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Massachusetts officials seek probe into claims against Senator’s husband

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Massachusetts officials called for an independent investigation into accusations that state Senate Majority Leader Stanley Rosenberg’s husband used his political connections to sexually harass men, following a Boston Globe report on the claims.

Rosenberg, a Democrat, said in a statement sent by email to reporters late Thursday that he supported the investigation and would recuse himself from anything related to it, after the newspaper quoted four unnamed men who said Rosenberg’s husband, Bryon Hefner, had groped them or had other unwanted sexual contact. Hefner in a statement issued by an attorney expressed surprise at the report but did not specifically deny the allegations, the newspaper reported.

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“I support the call for an independent investigation of the serious allegations in today’s Globe story regarding the activities of my husband and their effects on Senate business,” Rosenberg, 68, said in a statement. “Further, I am recusing myself from any matters relating to this investigation.”

The newspaper quoted the four men who accused Hefner, 30, anonymously as they feared their work as political advocates would be imperiled by levying accusations against the spouse of a powerful lawmaker. Several also told the newspaper they respected the Rosenberg’s positions and achievements.

The allegations, which the newspaper said related to incidents in 2015 and 2016, could not be confirmed by Reuters.

“I was shocked to learn of these anonymous and hurtful allegations,” the newspaper quoted Hefner’s attorney-issued statement as saying. “To my knowledge, no one has complained to me or any political or governmental authority about these allegations which are now surfacing years afterward.”

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It did not name the attorney. A spokesman for Rosenberg said he did not know who was representing Hefner and Reuters could not immediately reach Hefner for comment.

“These charges are very serious and very disturbing, and I am shocked and saddened,” said Senate Majority Leader Harriette Chandler, in a statement e-mailed to Reuters. “To ensure a completely impartial process … we will be going to the unprecedented step of bringing in an independent special investigator.”

Massachusetts Governor Charlie Baker, a Republican, and Attorney General Maura Healey, a Democrat, agreed with the call for an immediate probe.

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“Frankly, I am appalled by the allegations,” Baker told reporters late Thursday. “The Senate needs to start an investigation, and it needs to start pronto.”

The allegations are the latest in a wave of sexual assault and sexual harassment claims levied against powerful men in U.S. politics, entertainment and journalism.

(Reporting by Scott Malone; Editing by Alden Bentley)

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Australia readies for ‘catastrophic’ bushfires

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Thousands of firefighters fanned out across eastern Australia Tuesday as gale-force winds, scorching temperatures and tinder-dry bushland brought "catastrophic" fire conditions.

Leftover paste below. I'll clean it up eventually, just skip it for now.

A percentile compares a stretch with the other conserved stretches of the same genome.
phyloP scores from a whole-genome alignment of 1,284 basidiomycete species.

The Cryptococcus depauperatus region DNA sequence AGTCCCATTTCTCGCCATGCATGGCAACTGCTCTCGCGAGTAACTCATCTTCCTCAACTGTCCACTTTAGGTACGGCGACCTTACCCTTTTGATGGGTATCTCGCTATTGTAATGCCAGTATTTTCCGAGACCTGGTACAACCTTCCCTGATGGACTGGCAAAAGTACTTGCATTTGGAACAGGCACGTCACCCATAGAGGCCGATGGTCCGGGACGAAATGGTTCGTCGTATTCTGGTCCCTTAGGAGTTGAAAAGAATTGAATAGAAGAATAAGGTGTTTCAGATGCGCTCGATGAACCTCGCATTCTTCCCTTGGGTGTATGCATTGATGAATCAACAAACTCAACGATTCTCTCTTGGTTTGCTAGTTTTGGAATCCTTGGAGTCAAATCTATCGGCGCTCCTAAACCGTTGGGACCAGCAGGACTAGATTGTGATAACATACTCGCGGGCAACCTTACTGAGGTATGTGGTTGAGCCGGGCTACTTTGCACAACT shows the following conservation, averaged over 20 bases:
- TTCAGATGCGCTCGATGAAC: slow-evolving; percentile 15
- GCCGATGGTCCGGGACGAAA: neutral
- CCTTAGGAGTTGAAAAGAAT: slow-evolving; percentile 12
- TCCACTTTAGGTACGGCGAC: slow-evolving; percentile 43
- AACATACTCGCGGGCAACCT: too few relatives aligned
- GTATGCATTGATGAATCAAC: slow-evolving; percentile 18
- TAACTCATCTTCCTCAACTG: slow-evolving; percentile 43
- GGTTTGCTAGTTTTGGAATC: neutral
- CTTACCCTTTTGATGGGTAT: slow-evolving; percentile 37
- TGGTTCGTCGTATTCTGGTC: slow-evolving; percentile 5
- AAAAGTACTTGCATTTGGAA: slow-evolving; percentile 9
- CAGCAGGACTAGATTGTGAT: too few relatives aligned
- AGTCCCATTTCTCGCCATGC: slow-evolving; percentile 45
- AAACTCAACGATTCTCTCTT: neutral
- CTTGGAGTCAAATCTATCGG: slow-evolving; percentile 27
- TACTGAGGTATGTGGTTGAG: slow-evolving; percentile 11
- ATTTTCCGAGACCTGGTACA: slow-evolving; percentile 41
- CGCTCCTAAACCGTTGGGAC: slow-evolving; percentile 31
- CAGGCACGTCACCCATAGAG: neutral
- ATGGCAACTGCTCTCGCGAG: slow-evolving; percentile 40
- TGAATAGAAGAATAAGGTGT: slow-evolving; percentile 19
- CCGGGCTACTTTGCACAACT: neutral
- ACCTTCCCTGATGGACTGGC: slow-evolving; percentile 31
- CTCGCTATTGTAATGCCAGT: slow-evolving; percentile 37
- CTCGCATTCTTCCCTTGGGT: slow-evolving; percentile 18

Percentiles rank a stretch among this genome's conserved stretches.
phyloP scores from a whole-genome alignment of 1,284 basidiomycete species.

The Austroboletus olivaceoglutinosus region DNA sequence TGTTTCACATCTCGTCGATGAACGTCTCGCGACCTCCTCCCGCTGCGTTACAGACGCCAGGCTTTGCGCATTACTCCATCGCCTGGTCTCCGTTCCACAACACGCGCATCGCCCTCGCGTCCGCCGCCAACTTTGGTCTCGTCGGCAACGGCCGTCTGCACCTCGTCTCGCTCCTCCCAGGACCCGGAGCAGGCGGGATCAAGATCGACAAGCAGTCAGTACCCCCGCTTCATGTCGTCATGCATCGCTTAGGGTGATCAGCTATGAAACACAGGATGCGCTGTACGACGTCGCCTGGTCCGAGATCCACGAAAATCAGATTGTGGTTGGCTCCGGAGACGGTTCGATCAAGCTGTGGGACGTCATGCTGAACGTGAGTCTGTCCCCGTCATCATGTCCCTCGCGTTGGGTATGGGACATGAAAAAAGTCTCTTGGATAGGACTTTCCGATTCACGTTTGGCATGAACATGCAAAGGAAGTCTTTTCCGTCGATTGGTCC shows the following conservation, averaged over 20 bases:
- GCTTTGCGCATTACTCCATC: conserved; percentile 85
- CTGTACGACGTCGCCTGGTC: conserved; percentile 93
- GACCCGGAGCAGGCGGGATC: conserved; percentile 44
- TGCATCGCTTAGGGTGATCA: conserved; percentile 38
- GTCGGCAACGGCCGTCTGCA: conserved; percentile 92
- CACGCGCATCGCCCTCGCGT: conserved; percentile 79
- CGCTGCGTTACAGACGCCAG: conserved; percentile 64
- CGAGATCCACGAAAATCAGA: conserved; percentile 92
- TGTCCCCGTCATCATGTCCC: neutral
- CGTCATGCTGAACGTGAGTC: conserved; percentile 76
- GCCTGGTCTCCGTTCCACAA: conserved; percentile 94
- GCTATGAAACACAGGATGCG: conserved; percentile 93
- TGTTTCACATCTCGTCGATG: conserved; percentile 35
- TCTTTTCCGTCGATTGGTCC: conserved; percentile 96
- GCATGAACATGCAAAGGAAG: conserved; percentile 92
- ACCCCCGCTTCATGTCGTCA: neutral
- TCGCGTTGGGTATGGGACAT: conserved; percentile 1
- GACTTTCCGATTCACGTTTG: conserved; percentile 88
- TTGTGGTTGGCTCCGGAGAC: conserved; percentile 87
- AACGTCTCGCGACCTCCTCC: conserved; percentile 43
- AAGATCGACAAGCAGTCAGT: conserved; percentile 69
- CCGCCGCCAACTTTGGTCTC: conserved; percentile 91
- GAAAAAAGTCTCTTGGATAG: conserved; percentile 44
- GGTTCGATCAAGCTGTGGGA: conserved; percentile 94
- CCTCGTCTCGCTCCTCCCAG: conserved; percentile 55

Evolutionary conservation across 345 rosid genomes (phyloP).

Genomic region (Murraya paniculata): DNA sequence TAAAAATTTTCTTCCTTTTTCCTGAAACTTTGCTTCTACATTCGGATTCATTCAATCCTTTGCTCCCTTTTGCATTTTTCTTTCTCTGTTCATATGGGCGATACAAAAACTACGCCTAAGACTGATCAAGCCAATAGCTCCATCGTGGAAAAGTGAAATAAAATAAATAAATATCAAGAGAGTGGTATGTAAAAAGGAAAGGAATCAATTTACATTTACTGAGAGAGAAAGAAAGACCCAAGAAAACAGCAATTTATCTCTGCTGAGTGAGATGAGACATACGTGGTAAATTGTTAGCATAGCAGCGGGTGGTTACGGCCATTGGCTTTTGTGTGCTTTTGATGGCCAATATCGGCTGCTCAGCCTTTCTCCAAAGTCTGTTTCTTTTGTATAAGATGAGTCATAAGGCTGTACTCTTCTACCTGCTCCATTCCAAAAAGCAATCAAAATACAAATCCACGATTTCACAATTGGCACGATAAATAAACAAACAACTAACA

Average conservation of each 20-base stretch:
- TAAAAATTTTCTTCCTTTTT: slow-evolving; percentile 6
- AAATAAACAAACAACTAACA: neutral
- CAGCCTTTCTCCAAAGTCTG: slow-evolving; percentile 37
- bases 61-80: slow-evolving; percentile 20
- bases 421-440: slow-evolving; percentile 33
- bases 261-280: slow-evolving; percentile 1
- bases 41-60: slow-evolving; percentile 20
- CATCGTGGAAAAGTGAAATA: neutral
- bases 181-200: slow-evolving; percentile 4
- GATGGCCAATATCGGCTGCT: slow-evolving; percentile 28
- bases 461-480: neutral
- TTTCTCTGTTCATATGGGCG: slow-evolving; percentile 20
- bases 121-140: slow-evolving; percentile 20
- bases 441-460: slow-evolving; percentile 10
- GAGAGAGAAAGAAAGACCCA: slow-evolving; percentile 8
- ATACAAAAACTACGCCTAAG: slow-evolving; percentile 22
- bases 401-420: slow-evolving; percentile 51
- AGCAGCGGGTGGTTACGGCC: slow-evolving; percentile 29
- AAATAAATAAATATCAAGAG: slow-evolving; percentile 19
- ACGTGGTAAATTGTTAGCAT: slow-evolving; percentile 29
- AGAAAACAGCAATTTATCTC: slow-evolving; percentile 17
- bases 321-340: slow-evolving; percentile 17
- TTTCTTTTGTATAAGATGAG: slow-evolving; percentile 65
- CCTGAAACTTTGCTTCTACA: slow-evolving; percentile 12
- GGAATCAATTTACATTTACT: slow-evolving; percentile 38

Dozens of bushfires were already burning out of control as temperatures were expected to climb toward 40 degrees celsius (104 Fahrenheit) and winds were forecast to top 60 kilometres (40 miles) per hour in parts of New South Wales.

Firefighters warned the threat to a vast region surrounding Sydney was "off the scale" after days of blazes that have killed three people and destroyed more than 150 homes.

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Hong Kong protests hit universities, business district

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Hong Kong pro-democracy protesters clashed with riot police in the city's upmarket business district and on university campuses Tuesday, extending one of the most violent stretches of unrest seen in more than five months of political chaos.

The confrontations followed a particularly brutal day on Monday, when police shot a protester and a man was set on fire, prompting calls from western powers for compromise but further fury in China against the challenge to its rule.

"Hong Kong's rule of law has been pushed to the brink of total collapse," police spokesman Kong Wing-cheung told a press conference on Tuesday afternoon as he denounced the latest rounds of violence.

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New testimony adds 2 stunning — and previously unknown — details about the Ukraine extortion

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New testimony released Monday from the House Intelligence Committee’s investigation of the Ukraine scandal included at least two new stunning details about the quid pro quo scheme at the heart of the matter.

Overall, the transcripts for depositions of Catherine Croft and Christopher Anderson, who were advisers to U.S. envoy Kurt Volker, built on the story of that we already know: that President Donald Trump pushed a shadow foreign policy to pressure Ukraine into investigating his political opponents, a scheme that involved using his office and military aid as leverage over the country in opposition to the official policy.

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